Augmenting Craftsmanship at Nagahara Flutes

Featured on the Tormach blog and in a previous Customer Showcase, we recently checked back in with Nagahara Flutes to see what they've been up to with their PCNC 1100. Improving the quality of the professional-grade flutes and the overall manufacturing process, Operations Manager David Scarbro explained in detail how CNC is augmenting the flute making trade.

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Notes from the Editor's Desk

That's Gold and Silver! David from Nagahara Flutes sent us this picture. Probably the most expensive pile of swarf that I've ever seen. [nggallery id=61] From David: "We use speeds and feeds similar to brass for silver. Gold is a little harder, especially 10K. I've been told it is similar to Monel. Silver is "gummy". This is not a problem with our Tormach mill because we're not removing much material in any of the operations it performs. It's a big problem with our turned parts. We make all of our CNC turned parts on a SNK Prodigy gang tooling lathe. The challenge there it to keep the shavings from balling up around the work piece or cutter. Chip breakers don't work with silver." Nagahara Flutes has been on Milling Around before, with a cool custom screen set for Mach3 to automate tone hole machining for different flute models. They make flutes for world famous musicians, including this 20K Gold Model. Another SprutCAM7 Tutorial Dave Pearson from Sprut UK has added another tutorial to youtube: Creating Stops and Optional Stops [youtube]http://www.youtube.com/watch?v=OKLItgkfl_s[/youtube] Alibre Tech Tip Got this Tip from Alibre a couple days ago: Using Guide Curves with Sweeps And Finally, the "Knack" I'm sure Dilbert fans have seen this before, but it was new to me. It explains a lot about what makes Tormach (and our customers) tick. [youtube]http://www.youtube.com/watch?v=CmYDgncMhXw[/youtube] Thanks to Scott of SDM Fabricating for passing it along. He definately has a terminal case of the "Knack".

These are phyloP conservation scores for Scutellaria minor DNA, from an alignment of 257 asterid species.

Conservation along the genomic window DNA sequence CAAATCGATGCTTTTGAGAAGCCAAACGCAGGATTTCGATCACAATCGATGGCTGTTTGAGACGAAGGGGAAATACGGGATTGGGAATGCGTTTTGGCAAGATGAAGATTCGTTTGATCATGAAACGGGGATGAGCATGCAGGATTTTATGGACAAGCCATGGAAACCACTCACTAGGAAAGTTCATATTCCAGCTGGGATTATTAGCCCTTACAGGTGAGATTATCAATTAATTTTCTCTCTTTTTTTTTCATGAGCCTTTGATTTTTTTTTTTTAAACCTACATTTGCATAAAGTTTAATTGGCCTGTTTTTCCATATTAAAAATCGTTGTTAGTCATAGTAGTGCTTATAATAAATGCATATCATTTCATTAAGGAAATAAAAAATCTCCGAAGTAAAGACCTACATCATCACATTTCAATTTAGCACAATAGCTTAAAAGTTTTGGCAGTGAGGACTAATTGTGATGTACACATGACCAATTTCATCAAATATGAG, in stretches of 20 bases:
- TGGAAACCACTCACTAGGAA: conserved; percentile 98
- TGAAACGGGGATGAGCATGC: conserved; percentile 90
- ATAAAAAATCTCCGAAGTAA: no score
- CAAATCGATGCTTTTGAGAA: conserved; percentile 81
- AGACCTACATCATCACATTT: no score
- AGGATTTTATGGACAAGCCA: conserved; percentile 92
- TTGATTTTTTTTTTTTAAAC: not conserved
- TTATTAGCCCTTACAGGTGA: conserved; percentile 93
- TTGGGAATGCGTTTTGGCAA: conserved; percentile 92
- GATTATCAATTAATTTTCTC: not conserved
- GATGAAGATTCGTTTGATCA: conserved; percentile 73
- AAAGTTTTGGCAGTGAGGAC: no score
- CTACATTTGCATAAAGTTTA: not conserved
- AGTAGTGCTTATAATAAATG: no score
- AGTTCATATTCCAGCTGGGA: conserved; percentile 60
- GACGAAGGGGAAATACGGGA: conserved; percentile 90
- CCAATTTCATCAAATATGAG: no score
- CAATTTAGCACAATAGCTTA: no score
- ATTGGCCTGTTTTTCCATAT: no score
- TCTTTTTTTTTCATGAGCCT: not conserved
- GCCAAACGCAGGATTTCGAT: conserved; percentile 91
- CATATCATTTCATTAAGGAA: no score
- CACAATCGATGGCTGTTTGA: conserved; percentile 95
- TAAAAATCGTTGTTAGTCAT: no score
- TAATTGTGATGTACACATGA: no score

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Nagahara Flutes: Customer Showcase of the Month

David Scarbro of Nagahara Flutes, www.nagaharaflutes.com, recently shared with us some details of a very cool setup with a PCNC 1100 at their Massachusetts workshop. Nagahara Flutes makes custom, one-of-kind flutes for professional and amateur players worldwide, including Sir James Galway, Alberto Almarza, and Ian Anderson of Jethro Tull. They have customized their PCNC 1100 with a 4th axis proximity switch for referencing and custom Controller Screen Set for selecting different flute tone hole configurations. [nggallery id=13]. David explains: Currently, there are 8 different pages in the custom screenset. Behind this is about 2000 lines of VB. Much of this code is arrays with X,Y & A location data for the different flute models. There are also arrays for the tool numbers, Zs, Feeds and Speeds for the different milling operations. There are approx. 70 different tools. For each flute, the pitch (A=440,442,444), style (inline, 1/2 offset, full offset) and model (Standard or Full Concert) requires a different mandrel and each mandrel has its own set of work offsets. Eventually, we'll have about 40 mandrels. We're still in the process of making the mandrels for all of the pitch/style/model combination on the Tormach. There are special screenset pages for making mandrels. Normally, the screen buttons allow the operator to select model and options for a flute. The operator is then prompted as they work to install the correct mandrel and tools. Several new customer showcases have also been added to our showcase page. We also got a little bit of press in this week's issue of Machine Design

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